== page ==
sound installation with 2 speakers

exhibition Chambres sourdes, Domaine de Rentilly, Bussy-Saint-Martin, 2011 (cur. Audrey Illouz)
exhibition The mer, Site Capécure, Boulogne-sur-Mer, 2007 (cur. Amélie Codugnella)
Festival Archipel, Salle du Plain-Palais, Genève, 2002 (cur. Marie Jeanson)

Quant-à-soi (Aloofness) – version with English subtitles
exhibition gb agency at Croy Nielsen Gallery, Berlin, 2009

Quant-à-soi (Terughoudend) – bilingual version French/Dutch
exhibition Vollevox, Komplot, Musées Royaux des Beaux-Arts de Belgique, Brussels, 2004 

Quant-à-soi (-) – bilingual version French/ThaÏ
exhibition Here and Now, AARA Foundation, About Café, Bangkok, 2004 (cur. Nathalie Boutin)


The installation called Quant-à-soi connects two voices and two acoustic perspectives: one close and one distant. 
In a first space, a speaker emits a woman’s voice. It is mounted on a pedestal, to be seen somewhere. It has the status of what is close. The voice talks about the invisible links that relate it to the others. Long silences between the sentences make way to the second voice. In a second space that the visitors cannot see, on the other side of a wall, a second speaker emits the voice of a man who yells in the distance; he rants and talks in an unintelligible manner. It has the status of what is distant and seems to come from a highly reverberating space.
The editing structures the non direct, invisible links between the two voices. A sung passage makes this agreement manifest.

excerpt 1 




Domaine de Rentilly, Bussy-Saint-Martin, 2011
– photos Aurélien Mole


Site Capécure, Boulogne-sur-Mer, 2007 – photos D.P.

This version takes up the whole space of an empty theatre (off performance and rehearsal times).
The first voice, that of the woman, is located upstairs on the dress circle right in the middle of a row of seats. This is the only place where the visitors can go to hear this voice at close range. The second voice, that of the man (unintelligible yelling haranguer), is hidden out on the stage inside the prompt box and can be heard from afar, resounding all over the reverberating space.

Salle du Plain-Palais, Genève, 2002 – photos D.P.

version with subtitles

Quant-à-soi (Aloofness).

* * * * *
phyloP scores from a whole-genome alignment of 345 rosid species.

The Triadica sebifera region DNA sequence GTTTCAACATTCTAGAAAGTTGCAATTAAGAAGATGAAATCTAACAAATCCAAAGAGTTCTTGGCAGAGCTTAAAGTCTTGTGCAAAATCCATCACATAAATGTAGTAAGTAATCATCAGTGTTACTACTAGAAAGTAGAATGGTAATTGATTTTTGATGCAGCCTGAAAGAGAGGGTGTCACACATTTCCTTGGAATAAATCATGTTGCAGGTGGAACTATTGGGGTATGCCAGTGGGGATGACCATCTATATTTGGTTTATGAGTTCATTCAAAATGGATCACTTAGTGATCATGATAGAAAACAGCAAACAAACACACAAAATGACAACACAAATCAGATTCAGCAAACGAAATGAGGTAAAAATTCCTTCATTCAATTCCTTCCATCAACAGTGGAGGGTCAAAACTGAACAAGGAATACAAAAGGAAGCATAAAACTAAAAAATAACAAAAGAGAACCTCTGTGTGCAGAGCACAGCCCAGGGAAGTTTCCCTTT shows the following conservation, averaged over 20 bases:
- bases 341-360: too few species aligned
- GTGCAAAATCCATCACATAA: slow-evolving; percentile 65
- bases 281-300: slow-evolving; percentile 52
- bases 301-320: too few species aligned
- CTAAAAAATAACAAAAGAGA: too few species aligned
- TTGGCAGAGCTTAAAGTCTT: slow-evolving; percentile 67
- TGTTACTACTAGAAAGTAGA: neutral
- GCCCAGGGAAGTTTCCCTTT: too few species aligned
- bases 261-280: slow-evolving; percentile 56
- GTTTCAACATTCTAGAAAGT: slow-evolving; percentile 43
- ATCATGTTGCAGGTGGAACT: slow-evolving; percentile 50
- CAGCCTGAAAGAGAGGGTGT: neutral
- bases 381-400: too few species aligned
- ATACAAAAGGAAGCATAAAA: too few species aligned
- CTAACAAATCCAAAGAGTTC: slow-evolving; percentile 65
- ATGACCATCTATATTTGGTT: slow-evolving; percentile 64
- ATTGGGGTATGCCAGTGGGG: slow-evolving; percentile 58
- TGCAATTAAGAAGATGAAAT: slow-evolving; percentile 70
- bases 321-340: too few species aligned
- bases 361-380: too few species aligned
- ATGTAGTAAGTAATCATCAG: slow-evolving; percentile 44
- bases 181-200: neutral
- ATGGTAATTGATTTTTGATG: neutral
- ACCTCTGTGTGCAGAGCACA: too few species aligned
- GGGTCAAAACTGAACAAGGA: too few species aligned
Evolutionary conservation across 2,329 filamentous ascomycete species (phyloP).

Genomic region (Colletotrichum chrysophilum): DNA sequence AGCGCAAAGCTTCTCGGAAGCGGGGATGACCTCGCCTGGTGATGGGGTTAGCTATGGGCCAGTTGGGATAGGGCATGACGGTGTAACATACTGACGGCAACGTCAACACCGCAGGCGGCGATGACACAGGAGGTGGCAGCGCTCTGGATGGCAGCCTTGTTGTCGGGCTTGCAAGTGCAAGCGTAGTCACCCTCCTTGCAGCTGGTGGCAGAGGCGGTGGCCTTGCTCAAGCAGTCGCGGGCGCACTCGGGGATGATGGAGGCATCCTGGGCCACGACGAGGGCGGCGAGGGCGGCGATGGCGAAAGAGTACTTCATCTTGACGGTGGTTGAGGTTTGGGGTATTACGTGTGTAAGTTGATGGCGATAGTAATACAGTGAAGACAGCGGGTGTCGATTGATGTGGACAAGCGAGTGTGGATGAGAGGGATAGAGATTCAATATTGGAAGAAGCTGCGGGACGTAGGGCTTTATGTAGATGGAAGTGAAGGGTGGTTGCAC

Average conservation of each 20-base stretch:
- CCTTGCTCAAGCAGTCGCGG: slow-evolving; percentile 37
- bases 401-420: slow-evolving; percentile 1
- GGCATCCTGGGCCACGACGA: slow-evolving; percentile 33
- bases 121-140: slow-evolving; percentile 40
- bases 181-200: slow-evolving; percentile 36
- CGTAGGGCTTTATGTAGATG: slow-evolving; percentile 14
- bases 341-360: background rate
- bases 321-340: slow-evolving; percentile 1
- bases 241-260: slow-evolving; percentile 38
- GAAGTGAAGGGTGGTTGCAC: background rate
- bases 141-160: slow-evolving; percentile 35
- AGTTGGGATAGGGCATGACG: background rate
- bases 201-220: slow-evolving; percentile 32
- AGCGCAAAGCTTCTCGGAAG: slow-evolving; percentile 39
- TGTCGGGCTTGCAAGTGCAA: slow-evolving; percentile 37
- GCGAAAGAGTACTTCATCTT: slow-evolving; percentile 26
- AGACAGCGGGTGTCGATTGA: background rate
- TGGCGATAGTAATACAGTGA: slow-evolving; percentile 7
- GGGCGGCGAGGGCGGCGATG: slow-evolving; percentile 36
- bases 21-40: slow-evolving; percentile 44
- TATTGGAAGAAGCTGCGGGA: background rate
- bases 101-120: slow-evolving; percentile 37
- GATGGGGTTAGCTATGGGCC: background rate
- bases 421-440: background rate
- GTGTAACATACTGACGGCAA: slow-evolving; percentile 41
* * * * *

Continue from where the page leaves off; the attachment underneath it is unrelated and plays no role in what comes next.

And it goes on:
In this version with subtitles, the sound stays the same (voices in French). In an intermediate space, step of the way from the first voice to the second and hidden one, a screen set on the wall shows the written and synchronous translation. English translation by Miles Hankin.

Croy Nielsen Gallery, Berlin, 2009 – photos D.P.


bilingual version French/Dutch

Quant-à-soi (Terughoudend).
In this bilingual version, the French voice is accompanied by a second one, the voice of a female translator who repeats and automatically translates in reported speech into the other language of the hosting country (Dutch).
The translator’s voice has been recorded on a phone. The recording background noise allows to hear the distance between the two languages and distinguishes the two voices.
This version is located inside a large lift with seats which connects the different floors of a museum. This space is a rest area, a break in the visits of the rooms. Its status is almost that of a public space. To the sounds produced by the lift machinery itself are added other sounds: rumors, vibrations, unspecified underground layers, all of them making music out of this whole and making the listener have doubts as to the origin of all he perceives. The duration of the silences endows the piece with a discreet, disruptive and unsettling presence.
Oral translation in Dutch by Sophie Nys.

excerpt 2 bilingual version French/Dutch




Musées Royaux des Beaux-Arts de Belgique, Brusels, 2004 – photos D.P.

bilingual version bilingue French/Thaï with headphones

Quant-à-soi (-).
In this bilingual version for which the female translator’s voice has been recorded on the phone, can be heard with headsets lent on request to the visitor so he may walk along the street that connects, outdoors, the different stages of the exhibition.
The headphones that are used are called “open”. Unlike “closed” headsets which do not allow anything else but what is recorded to be heard, “open” headsets allow to hear the surrounding noises.  Therefore, the listener has a private access to the mixing between inner sounds and outer ones.
The two voices (in French and in Thai) alternately overlap according to a dotted pattern, like some mental commentary on the street events and activities.
Oral translation in Thaï by Tatsanai Wongpisethkul.

excerpt 3 bilingual version French/ThaÏ




AARA Foundation, About Café, Bangkok, 2004 – photos D.P.ddd